Above figure shows an example of a mesh with two hard edges in it. The three vertices making up these hard edges, v2, v3, and v4, need to be split using two separate normals. In the case of vertex v4, one normal would be applied to poly02 and poly03 while a different normal would apply to poly12 and poly13. This ensures that the edge between poly02 and poly03 looks smooth while the edge between poly03 and poly13 has a distinct crease. Since v5 is not split, the edge between poly04 and poly14 will look sharper near v4 and will become smoother as it gets closer to v5. The edge between v5 and v6 would then be completely smooth. This is the desired effect.
For an object such as a cube, three hard edges will share one common vertex. In this case the edge-splitting algorithm needs to be repeated for the third edge to achieve the correct results.
Some 3D models come with polygons that are not all vertex order in a clockwise or counterclockwise direction, but are a mixture of both. Since the polygon winding may be used to cull back or front-facing triangles, for performance reasons it is important that models are made consistent; a polygon vertex order inconsistently with its neighbors should have its vertex order reversed. A good way to accomplish this is to find all common edges and verify that neighboring polygon edges are drawn in the opposite order.
To rewind an entire model, one polygon is chosen as the seed. All neighboring polygons are then found and made consistent with it. This process is repeated recursively for each reoriented polygon until no more neighboring polygons are found. If the model is a single closed object, all polygons will now be consistent. However, if the model has multiple unconnected pieces, another polygon that has not yet been tested is chosen and the process repeats until all polygons are tested and made consistent.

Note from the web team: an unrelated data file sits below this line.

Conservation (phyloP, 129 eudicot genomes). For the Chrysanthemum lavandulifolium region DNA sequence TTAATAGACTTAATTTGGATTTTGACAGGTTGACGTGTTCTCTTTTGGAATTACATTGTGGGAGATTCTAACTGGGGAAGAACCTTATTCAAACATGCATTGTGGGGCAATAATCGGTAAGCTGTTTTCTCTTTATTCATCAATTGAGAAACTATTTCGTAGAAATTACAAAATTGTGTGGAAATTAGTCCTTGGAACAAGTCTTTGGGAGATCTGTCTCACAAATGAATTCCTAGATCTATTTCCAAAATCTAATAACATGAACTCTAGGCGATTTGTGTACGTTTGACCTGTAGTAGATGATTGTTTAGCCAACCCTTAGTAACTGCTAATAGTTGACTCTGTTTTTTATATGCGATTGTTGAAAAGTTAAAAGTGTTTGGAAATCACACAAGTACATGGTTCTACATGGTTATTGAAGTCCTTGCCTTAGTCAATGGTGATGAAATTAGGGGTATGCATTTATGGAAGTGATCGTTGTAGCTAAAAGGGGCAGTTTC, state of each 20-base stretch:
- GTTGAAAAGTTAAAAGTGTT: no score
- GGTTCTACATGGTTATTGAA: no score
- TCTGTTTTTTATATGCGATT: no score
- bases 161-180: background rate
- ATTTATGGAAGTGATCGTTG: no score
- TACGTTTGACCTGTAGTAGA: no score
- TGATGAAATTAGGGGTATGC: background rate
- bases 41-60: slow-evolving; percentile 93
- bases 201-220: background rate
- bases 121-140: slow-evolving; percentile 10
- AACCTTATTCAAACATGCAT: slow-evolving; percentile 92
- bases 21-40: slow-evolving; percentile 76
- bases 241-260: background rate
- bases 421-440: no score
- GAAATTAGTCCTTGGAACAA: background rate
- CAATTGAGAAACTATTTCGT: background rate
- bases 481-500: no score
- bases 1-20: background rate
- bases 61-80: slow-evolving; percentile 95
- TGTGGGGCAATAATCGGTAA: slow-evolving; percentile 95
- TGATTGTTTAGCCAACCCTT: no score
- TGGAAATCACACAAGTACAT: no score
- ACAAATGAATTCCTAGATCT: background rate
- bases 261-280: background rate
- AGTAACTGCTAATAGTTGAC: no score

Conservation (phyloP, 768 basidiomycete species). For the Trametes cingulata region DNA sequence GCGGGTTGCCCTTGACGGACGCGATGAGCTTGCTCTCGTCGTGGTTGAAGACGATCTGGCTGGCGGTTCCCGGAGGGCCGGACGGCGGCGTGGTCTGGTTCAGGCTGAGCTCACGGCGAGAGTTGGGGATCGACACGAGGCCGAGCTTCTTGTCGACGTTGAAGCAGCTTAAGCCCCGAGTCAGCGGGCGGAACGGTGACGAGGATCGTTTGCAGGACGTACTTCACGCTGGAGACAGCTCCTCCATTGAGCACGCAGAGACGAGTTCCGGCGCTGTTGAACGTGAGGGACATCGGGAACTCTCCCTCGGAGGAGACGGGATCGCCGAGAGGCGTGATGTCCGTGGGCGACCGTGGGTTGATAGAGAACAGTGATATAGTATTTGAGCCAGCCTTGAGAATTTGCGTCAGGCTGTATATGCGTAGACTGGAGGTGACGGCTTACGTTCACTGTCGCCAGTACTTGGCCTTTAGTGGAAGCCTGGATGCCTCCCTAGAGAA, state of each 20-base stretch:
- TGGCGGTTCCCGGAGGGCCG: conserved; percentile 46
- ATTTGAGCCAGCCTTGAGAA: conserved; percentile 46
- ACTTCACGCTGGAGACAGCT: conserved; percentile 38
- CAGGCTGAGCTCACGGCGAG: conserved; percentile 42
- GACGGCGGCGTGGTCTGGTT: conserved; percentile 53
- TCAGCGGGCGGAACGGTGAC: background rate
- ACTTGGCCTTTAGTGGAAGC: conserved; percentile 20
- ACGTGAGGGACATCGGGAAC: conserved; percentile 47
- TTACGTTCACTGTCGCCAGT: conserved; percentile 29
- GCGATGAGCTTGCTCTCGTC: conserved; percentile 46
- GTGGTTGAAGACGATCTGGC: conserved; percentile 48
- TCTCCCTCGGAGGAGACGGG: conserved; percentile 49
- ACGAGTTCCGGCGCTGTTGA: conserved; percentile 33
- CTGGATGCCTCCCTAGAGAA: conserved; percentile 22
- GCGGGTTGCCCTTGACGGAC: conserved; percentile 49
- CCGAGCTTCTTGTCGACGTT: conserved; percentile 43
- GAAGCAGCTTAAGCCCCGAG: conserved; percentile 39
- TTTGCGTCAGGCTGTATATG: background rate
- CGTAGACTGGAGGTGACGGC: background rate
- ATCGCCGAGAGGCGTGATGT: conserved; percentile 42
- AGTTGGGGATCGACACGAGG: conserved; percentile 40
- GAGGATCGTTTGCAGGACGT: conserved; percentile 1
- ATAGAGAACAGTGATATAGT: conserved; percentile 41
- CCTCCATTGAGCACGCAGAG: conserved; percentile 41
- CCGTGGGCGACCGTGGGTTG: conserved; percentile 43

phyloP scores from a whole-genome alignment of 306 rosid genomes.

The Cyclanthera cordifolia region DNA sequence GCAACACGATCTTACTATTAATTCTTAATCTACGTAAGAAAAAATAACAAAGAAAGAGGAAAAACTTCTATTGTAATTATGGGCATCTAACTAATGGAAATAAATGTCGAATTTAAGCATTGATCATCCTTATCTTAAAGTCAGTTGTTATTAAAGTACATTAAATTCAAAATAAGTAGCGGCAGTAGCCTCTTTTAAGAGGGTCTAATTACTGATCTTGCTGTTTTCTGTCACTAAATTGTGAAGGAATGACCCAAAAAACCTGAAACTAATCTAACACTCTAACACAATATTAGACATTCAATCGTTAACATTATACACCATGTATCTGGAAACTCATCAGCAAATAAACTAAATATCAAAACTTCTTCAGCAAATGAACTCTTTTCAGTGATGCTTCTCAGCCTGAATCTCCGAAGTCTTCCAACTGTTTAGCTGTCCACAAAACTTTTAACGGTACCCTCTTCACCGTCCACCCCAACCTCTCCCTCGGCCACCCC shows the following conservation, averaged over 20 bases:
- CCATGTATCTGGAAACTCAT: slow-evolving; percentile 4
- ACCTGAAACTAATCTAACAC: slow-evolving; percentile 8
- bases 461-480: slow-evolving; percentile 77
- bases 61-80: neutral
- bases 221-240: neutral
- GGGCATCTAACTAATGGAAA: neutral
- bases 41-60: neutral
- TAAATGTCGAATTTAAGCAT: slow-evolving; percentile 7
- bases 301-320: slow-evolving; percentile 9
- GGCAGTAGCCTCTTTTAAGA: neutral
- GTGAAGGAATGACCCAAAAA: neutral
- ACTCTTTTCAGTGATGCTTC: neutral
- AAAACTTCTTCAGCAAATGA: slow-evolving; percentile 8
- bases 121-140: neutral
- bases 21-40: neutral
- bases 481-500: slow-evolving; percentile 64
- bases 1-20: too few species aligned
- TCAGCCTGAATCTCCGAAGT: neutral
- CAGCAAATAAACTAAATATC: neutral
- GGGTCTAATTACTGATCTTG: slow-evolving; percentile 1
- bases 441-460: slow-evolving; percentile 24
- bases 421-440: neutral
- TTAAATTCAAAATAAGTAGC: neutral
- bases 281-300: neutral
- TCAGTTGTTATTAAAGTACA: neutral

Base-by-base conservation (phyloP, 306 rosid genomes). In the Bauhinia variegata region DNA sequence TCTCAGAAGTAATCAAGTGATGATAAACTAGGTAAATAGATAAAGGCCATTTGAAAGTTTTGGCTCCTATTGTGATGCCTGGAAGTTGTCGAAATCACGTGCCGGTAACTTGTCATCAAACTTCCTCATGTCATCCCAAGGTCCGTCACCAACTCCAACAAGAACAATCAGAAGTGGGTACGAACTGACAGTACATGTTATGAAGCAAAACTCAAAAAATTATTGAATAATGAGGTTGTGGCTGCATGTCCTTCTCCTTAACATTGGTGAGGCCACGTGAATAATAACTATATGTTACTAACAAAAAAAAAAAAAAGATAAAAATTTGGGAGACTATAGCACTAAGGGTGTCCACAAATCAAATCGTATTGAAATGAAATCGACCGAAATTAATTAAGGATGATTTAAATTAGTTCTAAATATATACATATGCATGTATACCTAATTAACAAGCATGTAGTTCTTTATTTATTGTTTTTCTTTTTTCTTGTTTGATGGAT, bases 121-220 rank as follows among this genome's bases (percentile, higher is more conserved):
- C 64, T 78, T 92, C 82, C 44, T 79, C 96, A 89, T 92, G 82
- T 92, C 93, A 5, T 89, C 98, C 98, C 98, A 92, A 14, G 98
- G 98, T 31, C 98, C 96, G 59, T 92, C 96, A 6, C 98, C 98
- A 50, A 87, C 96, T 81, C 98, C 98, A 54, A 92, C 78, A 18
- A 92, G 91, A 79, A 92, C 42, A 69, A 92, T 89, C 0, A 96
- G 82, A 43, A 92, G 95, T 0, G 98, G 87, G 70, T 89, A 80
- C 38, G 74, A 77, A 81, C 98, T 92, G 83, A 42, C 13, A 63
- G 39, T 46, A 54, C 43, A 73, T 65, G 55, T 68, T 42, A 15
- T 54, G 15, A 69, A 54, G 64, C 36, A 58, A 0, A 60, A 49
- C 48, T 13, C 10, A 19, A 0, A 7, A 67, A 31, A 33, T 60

To ensure that the rewound model is oriented properly (i.e., all polygons are wound so that their front faces are on the outside surface of the object), the algorithm begins by choosing and properly orienting the seed polygon. One way to do this is to find the geometric center of the object: compute the object’s bounding box, then compute its mid-point. Next, select a vertex that is the maximum distance from the center point and compute a (normalized) out vector from the center point to this vertex. One of the polygons using that vertex is chosen as the seed. Compute the normal of the seed polygon, then compute the dot product of the normal with the out vector. A positive result indicates that seed is oriented correctly. A negative result indicates the polygon’s normal is facing inward. If the seed polygon is backward, reverse its winding before using it to rewind the rest of the model.
[Adapted from Advanced Graphics Programming Using OpenGL by TOM McREYNOLDS, DAVID BLYTHE. Original book is copyright holder of the images and content. Article partially reproduces content for education purpose only]
Sandip is a successful serial entrepreneur in CAx space. He co-founded CCTech, LearnCAx, Zeus Numerix, and Adaptive 3D Technologies in the span of last twelve years. Sandip has more than 15 years of product development experience, in the field of CAD, CAM and CFD. He has done major contribution in conceptualizing, designing, and developing 3D CAD application, faceted geometry kernel, faceted Boolean, mesh generation software with automatic fluid volume extraction for dirty CAD assemblies.